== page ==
The Tethered Mage


By Melissa Caruso

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A mage with coveted magic and the scion of a powerful family are magically bound together in service to the Empire in the first book of a spellbinding fantasy trilogy from David Gemmell Award-nominated author Melissa Caruso. 

Magic is scarce in the Raverran Empire, and those born with such powers are strictly controlled — taken as children and conscripted into the Falcon army, to be used as weapons in times of war.

Zaira has lived her life on the streets to avoid this fate, hiding her mage mark and thieving to survive. But hers is a rare and dangerous magic, one that threatens the entire Empire.

Lady Amalia Cornaro was never meant to be a Falconer. Heiress and scholar, she was born into a treacherous world of political machinations.

But fate has bound the heir and the mage. And as war looms on the horizon, a single spark could turn their city into a pyre.

Praise for Swords and Fire:

"Charming, intelligent, fast-moving, beautifully atmospheric, with a heroine and other characters whom I really liked as people. I couldn't put it down."―Genevieve Cogman, author of The Invisible Library

"Breathtaking… Worth every moment and every page, and should make anyone paying attention excited about what Caruso will write next."―BookPage

"A riveting read, with delicious intrigue, captivating characters, and a brilliant magic system. I loved it from start to finish!"―Sarah Beth Durst, author of The Queen of Blood

Swords and Fire
The Tethered Mage
The Defiant Heir
The Unbound Empire

For more from Melissa Caruso, check out:

Rooks and Ruin
The Obsidian Tower


Chapter One

Here, my lady? Are you sure?”

As the narrow prow of my boat nudged the stone steps at the canal’s edge, I wished I’d walked, or at least hired a craft rather than using my own. The oarsman was bound to report to La Contessa that her daughter had disembarked at a grimy little quay in a dubious corner of the Tallows, the poorest district of the city of Raverra.

By the time my mother heard anything, however, I’d already have the book.

“Yes, thank you. Right here.”

The oarsman made no comment as he steadied his craft, but his eyebrows conveyed deep skepticism.

I’d worn a country gentleman’s coat and breeches, to avoid standing out from my seedy surroundings. I was glad not to risk skirts trailing in the murky water as I clambered out of the boat. Trash bobbed in the canal, and the tang in the air was not exclusively salt.

“Shall I wait for you here, my lady?”

“No, that’s all right.” The less my mother knew of my errand, the better.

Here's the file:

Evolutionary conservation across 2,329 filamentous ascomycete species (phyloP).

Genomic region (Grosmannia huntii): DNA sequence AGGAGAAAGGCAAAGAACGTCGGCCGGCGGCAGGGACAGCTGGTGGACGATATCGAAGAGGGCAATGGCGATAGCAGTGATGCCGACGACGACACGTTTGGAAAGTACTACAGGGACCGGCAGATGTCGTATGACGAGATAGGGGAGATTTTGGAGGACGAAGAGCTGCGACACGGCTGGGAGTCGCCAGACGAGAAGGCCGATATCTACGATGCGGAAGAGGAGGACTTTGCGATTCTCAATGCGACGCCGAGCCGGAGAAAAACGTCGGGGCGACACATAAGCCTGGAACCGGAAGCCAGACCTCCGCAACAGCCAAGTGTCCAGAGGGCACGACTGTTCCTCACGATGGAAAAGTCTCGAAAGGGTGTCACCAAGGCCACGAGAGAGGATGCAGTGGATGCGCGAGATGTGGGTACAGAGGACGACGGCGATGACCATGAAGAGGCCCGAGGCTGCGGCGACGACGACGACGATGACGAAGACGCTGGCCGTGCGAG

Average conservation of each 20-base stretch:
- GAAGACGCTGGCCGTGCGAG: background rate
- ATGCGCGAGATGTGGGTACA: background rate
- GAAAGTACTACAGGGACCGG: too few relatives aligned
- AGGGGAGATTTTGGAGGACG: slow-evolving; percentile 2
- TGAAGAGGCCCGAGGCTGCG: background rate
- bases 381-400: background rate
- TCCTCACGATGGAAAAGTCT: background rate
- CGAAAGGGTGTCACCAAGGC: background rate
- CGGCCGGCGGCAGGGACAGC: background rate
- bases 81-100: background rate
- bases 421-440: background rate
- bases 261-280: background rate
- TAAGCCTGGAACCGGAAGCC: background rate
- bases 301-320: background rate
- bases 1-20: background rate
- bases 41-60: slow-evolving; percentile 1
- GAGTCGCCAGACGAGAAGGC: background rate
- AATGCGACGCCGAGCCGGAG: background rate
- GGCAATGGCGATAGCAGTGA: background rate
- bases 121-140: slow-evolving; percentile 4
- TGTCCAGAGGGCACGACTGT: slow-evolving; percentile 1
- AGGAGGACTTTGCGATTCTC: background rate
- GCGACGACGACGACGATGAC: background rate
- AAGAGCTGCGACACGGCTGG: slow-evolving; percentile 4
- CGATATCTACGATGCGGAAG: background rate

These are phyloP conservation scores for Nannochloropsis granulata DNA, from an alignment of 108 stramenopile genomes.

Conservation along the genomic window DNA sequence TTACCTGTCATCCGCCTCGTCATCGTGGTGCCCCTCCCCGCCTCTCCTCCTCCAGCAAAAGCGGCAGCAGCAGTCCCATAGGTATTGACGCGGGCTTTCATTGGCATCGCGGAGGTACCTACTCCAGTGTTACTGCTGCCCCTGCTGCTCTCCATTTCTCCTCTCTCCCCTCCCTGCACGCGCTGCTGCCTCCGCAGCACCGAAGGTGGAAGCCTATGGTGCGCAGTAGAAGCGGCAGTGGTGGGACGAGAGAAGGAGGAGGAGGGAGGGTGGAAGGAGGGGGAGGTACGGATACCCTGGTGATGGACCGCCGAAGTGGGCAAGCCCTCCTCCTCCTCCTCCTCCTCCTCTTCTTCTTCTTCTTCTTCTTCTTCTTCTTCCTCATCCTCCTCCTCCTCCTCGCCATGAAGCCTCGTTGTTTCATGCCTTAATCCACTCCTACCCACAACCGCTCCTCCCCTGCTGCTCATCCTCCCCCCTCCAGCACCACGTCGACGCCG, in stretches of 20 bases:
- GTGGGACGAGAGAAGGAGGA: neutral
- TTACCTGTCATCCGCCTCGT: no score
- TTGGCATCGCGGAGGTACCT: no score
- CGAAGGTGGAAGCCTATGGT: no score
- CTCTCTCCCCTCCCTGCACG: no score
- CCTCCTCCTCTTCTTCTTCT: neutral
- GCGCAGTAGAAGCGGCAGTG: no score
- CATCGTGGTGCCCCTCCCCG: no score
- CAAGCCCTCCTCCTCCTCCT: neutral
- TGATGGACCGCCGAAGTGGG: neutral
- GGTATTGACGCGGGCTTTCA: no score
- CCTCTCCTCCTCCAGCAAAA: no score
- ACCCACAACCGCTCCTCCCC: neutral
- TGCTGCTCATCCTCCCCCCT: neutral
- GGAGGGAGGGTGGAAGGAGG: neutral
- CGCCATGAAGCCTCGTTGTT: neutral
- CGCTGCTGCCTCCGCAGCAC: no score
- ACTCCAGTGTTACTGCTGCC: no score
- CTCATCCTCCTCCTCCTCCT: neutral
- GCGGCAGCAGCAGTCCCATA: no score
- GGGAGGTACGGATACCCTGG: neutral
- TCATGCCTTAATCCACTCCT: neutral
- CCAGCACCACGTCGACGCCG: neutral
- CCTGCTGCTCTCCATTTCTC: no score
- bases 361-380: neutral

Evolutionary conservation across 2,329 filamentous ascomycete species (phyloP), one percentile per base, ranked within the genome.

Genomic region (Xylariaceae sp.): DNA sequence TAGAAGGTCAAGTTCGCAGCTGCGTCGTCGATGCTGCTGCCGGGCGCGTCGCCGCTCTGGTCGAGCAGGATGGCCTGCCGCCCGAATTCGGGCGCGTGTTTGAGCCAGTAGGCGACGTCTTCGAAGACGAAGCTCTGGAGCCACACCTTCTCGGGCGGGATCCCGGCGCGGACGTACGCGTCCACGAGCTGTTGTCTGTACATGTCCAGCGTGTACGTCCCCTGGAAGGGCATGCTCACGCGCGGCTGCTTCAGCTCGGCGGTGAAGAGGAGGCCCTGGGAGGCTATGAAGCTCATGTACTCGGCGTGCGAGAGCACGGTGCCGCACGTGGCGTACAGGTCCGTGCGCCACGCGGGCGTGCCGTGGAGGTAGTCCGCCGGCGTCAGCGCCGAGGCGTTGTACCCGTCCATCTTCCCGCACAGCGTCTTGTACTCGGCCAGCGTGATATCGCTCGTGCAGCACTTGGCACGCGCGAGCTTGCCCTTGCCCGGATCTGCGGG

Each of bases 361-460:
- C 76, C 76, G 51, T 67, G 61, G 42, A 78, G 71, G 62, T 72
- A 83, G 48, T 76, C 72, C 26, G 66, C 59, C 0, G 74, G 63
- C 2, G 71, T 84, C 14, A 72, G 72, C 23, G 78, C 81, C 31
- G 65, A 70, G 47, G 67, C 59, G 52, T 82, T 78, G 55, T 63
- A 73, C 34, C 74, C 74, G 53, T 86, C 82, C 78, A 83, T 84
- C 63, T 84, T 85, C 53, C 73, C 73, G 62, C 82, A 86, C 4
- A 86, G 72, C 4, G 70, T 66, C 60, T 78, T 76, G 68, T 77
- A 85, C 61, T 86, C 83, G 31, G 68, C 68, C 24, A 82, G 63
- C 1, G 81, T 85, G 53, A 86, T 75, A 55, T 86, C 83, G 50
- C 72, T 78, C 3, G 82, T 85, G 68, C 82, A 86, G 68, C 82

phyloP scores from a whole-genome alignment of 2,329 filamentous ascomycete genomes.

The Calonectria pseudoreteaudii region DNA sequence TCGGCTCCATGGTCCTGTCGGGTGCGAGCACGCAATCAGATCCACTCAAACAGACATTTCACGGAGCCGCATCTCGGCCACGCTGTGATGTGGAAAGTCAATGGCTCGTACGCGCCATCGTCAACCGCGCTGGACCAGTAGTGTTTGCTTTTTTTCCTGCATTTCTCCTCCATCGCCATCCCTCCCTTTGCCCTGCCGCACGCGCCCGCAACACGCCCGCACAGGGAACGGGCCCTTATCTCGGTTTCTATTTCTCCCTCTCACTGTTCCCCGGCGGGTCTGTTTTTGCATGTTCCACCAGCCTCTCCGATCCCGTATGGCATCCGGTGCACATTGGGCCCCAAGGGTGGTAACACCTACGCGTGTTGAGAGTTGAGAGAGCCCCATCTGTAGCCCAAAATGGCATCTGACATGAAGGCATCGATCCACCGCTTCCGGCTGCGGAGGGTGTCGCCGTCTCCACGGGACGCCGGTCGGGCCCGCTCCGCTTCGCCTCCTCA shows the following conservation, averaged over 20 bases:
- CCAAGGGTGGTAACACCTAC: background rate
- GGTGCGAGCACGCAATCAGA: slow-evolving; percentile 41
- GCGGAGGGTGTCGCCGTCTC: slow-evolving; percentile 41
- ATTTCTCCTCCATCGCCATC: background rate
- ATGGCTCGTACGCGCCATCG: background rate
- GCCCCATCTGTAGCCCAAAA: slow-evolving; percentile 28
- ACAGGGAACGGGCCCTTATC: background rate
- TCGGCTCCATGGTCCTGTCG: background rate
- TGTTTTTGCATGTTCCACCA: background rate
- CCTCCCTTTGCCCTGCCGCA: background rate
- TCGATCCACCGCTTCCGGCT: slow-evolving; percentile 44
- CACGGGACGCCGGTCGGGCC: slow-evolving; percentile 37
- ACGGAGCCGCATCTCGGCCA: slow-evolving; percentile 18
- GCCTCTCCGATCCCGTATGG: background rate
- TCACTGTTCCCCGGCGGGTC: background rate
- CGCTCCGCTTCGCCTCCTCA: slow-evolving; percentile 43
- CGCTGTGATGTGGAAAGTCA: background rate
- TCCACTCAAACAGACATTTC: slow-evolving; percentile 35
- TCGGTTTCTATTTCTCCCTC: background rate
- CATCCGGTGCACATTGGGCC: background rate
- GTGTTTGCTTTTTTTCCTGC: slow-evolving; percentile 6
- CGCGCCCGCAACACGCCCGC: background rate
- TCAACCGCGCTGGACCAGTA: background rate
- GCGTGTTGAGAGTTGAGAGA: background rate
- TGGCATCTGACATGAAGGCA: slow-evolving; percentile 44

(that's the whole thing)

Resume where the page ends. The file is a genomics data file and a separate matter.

She had not precisely forbidden me to visit the pawnbroker who claimed to have a copy of Muscati’s Principles of Artifice, but she’d made her opinion of such excursions clear. And no one casually disobeyed La Contessa Lissandra Cornaro. Her word resonated with power in every walled garden and forgotten plaza in Raverra.

Still, there was nothing casual about a Muscati. Only twelve known copies of his books existed. If this was real, it would be the thirteenth.

As I strolled alongside the canal, my mother’s warnings seemed ridiculous. Sun-warmed facades flanked the green water, and workers unloaded produce from the mainland off boats moored at the canal’s edge. A bright, peaceful afternoon like this surely could hold no dangers.

But when my route veered away from the canal, plunging into a shadowy tunnel that burrowed straight through a building, I hesitated. It was far easier to imagine assassins or kidnappers lurking beyond that dim archway. It wouldn’t be the first time I’d faced either in my eighteen years as my mother’s heir.

The book, I reminded myself. Think of the book.

I passed through the throat of the tunnel, emerging into a street too narrow to ever see direct sunlight. Broken shutters and scarred brickwork closed around me. The few people I passed gave me startled, assessing glances.

I found the pawnbroker’s shop with relief, and hurried into a dim wilderness of dusty treasures. Jewelry and blown glass glittered on the shelves; furniture cluttered the floor, and paintings leaned against the walls. The proprietor bent over a conch shell wrapped with copper wire, a frown further creasing his already lined face. A few wisps of white over his ears were the last legacy of his hair.

I approached, glancing at the shell. “It’s broken.”

He scowled. “Is it? I should have known. He asked too little for a working one.”

“Half the beads are missing.” I pointed to a few orbs of colored glass still threaded on the wire. “You’d need an artificer to fix it if you wanted it to play music again.”

The pawnbroker looked up at me, and his eyes widened. “Lady Amalia Cornaro.” He bowed as best he could in the cramped shop.

I glanced around, but we were alone. “Please, no need for formality.”

“Forgive me. I didn’t recognize you in, ah, such attire.” He peered dubiously at my breeches. “Though I suppose that’s the fashion for young ladies these days.”

Breeches weren’t remotely in fashion for young ladies, but I didn’t bother correcting him. I was just grateful they were acceptable enough in my generation that I didn’t have to worry about causing a scandal or being mistaken for a courtesan.

“Do you have the book?” I reminded him. “Muscati’s Principles of Artifice, your note said.”

“Of course. I’d heard you were looking for it.” A certain gleam entered his eye with which I was all too familiar: Cornaro gold reflected back at me. “Wait a moment, and I’ll get it.”

He shuffled through a doorway to the rear of the shop.